Learning with experts.
Children respond well to seeing a different face in the classroom, to enhance each topic, where possible, we identify key partners with whom we can work. Many of our partners are now regular visitors to school. Currently our teachers are regularly supported in school by professional archaeologists, architects, animators, artists, musicians, dance instructors, sports coaches and representatives from our local churches.
Other partners, such as Total, BP, BAE, Yorkshire Water and Lloyds TSB provide specialist resources through their educational outreach work and national competitions and schemes.
If you'd like to share your area of expertise with our children, please contact us to discuss the potential opportunities.
Learning with families and our community.
Parental support has always been a strength of our school and community. To build on this, opportunities for parents to become involved in the learning are identified at the very beginning of each topic. These opportunities are primarily communicated to parents via the 'Learning Blogs' on this site.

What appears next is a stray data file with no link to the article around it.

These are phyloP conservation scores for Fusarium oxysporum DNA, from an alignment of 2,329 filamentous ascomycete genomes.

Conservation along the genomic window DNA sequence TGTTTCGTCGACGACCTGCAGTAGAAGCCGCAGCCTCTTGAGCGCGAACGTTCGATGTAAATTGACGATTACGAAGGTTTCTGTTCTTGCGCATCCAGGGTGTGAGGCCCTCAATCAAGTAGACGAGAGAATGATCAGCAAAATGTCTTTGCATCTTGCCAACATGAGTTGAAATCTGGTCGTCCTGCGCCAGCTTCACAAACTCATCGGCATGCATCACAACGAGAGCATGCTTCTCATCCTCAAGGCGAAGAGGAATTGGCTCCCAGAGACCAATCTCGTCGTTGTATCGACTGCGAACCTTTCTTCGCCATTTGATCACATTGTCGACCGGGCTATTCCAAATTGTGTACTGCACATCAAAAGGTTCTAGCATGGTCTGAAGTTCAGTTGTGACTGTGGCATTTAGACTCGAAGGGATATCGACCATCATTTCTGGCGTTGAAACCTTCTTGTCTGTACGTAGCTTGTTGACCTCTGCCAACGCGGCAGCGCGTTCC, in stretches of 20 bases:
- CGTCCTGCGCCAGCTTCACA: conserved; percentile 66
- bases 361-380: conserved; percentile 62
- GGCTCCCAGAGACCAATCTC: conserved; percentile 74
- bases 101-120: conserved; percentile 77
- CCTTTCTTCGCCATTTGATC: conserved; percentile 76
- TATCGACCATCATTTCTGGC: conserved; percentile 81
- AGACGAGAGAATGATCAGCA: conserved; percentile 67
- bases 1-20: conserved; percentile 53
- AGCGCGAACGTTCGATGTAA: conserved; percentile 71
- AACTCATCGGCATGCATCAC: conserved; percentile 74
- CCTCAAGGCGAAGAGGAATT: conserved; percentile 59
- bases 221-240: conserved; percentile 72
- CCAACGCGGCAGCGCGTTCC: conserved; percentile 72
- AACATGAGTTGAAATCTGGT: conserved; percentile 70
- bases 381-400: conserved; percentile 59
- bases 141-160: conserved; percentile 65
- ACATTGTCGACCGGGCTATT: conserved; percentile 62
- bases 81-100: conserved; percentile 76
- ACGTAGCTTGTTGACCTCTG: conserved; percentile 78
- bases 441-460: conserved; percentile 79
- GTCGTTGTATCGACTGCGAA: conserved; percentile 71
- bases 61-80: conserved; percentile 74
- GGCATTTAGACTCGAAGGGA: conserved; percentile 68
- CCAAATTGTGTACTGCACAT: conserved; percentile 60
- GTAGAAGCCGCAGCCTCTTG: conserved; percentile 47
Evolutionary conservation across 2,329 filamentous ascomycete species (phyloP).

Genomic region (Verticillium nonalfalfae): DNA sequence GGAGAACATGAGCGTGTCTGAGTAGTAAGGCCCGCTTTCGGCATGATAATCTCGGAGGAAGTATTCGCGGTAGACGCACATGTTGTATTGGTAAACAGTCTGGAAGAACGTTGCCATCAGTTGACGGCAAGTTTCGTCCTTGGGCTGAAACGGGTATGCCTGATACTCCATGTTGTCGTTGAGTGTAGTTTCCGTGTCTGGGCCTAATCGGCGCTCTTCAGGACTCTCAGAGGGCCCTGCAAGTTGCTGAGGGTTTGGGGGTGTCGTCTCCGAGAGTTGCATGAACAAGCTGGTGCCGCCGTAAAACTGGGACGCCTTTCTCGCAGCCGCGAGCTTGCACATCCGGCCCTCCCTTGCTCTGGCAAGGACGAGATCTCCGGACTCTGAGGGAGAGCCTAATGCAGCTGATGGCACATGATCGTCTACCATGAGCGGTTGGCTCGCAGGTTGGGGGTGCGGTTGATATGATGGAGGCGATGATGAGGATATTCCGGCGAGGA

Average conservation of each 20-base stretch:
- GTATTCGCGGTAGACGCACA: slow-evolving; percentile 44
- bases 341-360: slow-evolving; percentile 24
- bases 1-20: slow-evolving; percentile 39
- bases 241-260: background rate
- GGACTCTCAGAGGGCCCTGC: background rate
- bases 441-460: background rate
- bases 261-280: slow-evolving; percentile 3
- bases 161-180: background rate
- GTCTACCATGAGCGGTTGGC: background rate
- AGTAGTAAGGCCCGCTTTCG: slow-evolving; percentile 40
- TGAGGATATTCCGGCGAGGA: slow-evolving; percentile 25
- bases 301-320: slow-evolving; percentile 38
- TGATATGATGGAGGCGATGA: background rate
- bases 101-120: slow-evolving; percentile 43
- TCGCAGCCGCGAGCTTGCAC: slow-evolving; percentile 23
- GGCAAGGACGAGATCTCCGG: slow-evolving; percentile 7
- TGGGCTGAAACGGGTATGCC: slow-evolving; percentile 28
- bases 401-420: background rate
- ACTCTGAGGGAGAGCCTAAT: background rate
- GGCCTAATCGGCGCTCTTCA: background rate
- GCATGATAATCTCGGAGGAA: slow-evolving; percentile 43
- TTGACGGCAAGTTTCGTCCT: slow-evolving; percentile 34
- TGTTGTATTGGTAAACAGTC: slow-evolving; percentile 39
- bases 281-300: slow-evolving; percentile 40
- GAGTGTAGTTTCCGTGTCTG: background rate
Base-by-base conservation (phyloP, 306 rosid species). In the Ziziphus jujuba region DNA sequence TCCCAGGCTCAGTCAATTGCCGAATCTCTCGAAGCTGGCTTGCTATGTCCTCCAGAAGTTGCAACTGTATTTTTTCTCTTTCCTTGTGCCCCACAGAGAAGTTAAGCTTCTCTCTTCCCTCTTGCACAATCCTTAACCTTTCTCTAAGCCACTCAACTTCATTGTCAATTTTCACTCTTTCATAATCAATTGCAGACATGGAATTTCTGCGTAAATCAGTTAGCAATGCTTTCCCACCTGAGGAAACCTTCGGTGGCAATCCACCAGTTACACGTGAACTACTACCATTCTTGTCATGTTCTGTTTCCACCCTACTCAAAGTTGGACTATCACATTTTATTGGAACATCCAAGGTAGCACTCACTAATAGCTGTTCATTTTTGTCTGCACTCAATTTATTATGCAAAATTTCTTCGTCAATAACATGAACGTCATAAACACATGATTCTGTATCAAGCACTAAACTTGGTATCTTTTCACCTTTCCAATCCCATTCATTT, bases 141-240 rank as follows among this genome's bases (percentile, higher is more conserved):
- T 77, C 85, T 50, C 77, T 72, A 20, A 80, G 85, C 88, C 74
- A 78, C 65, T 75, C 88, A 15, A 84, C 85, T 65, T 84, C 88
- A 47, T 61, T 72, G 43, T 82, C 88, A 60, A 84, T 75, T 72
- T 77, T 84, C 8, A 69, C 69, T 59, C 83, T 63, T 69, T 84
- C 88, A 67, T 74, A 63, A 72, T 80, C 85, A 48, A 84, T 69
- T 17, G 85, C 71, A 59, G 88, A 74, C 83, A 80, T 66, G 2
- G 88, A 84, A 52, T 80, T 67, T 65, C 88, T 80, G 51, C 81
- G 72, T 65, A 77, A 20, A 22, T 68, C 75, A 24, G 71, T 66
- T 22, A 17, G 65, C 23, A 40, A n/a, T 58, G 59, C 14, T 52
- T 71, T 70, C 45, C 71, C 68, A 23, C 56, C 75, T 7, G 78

Through using these it's our intention to open up life in school, enabling parents to gain a clear view of what their children are learning, how they can best support this at home and what opportunities exist for them to become involved in school itself.
Traditionally schools have been designed with pupils and teachers in mind. The plans for our new school give equal consideration to the needs of parents. The inclusion of a Parents' Internet Hub/Cafe will create a comfortable base for parents who are both visiting and working in school. It will also provide an informal environment to meet staff and other parents. It's our intention to use the cafe as a venue for delivering regular informal seminars on how to support children at home.